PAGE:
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Saturday, 8 March 2014

Lampshade victims skinned alive




This is Labour Party Peer Baroness Golding. When she was a Minister of Parliament, she told the House of Commons on December 12, 1989:

In 1945, a parliamentary delegation was sent from this House to Buchenwald. It was less than three weeks after the allies had liberated that camp. The delegation prepared a report to the House. The final paragraph of it states: In preparing this report, we have endeavoured to write with restraint and objectivity, and to avoid obtruding personal reactions or emotional comments. We would conclude, however, by stating that it is our considered and unanimous opinion, on the evidence available to us, that a policy of steady starvation and inhuman brutality was carried out at Buchenwald for a very long period of time; and that such camps as this mark the lowest point of degradation to which humanity has yet descended. The memory of what we saw and heard at Buchenwald will ineffaceably haunt us for many years. The report was signed by Earl Stanhope, Lord Addison, Colonel Tom Wickham, Sir Archibald Southby, Mrs. Mavis Tate, Mr. Ness Edwards, Mr. Sydney Silverman, Mr. Graham White, Sir Henry Morris-Jones, and Mr. Tom Driberg. My father was a member of that delegation. His name was Ness Edwards. He was the hon. Member for Caerphilly for 29 years. I remember him telling me about the horrors of what went on in that camp. They are engraved for ever on my mind and heart.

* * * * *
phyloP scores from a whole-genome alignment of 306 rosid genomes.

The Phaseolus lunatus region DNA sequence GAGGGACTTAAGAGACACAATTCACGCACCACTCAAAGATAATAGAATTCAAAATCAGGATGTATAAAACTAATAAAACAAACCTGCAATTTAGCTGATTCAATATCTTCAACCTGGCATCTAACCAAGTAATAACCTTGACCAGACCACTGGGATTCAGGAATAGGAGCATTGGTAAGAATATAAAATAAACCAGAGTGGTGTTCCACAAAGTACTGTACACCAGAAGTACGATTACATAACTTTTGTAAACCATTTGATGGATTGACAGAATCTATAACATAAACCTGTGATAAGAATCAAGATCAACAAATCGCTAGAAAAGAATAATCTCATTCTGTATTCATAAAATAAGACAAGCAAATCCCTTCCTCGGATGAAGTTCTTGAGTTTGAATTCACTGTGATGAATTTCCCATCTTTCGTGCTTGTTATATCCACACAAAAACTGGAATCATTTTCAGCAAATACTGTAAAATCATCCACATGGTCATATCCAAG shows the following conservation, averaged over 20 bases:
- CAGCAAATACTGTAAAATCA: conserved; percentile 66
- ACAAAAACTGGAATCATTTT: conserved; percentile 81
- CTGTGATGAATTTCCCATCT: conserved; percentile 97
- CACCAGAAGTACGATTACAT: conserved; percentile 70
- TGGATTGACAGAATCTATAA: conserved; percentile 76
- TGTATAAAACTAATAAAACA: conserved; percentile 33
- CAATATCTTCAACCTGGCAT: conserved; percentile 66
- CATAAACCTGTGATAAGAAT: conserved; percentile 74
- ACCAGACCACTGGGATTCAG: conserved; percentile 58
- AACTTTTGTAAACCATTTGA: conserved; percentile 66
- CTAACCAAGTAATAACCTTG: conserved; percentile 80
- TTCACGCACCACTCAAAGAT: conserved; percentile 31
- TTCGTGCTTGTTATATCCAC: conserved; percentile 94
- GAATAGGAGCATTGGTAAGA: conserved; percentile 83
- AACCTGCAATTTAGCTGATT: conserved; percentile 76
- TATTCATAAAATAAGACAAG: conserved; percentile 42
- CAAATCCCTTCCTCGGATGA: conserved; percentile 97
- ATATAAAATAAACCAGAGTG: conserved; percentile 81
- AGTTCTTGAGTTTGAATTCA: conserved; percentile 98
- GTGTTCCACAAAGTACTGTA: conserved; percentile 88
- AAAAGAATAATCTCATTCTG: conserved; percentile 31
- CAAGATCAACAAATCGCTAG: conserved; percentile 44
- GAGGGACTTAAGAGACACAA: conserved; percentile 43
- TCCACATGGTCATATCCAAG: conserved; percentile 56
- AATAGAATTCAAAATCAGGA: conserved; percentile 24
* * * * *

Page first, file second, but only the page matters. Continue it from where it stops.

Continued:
There has been much talk tonight about the passage of time. I was but a child on the day when I opened the door to my father on his return. He stood there, grey and drawn, and said, "Do not touch me. I am covered with lice. Everyone in the camps is covered with lice. We have been deloused many times, but I am still covered with lice." He could not sleep for many weeks, and he had nightmares for many years. It is said that Mrs. Mavis Tate never got over what she saw in the camp, for she died a number of years later.

My father spoke to me and to my brothers and sisters about what he had seen in the camp. He told us of the hanging gibbets. Human beings were put on hooks and hung from under their chins until they died. He told us that the people in charge of the camp rather liked tattoos, and they skinned people and used their skins to make lampshades. They discovered that, when people die, their skin is given to shrinking too quickly, so they tried skinning them alive.






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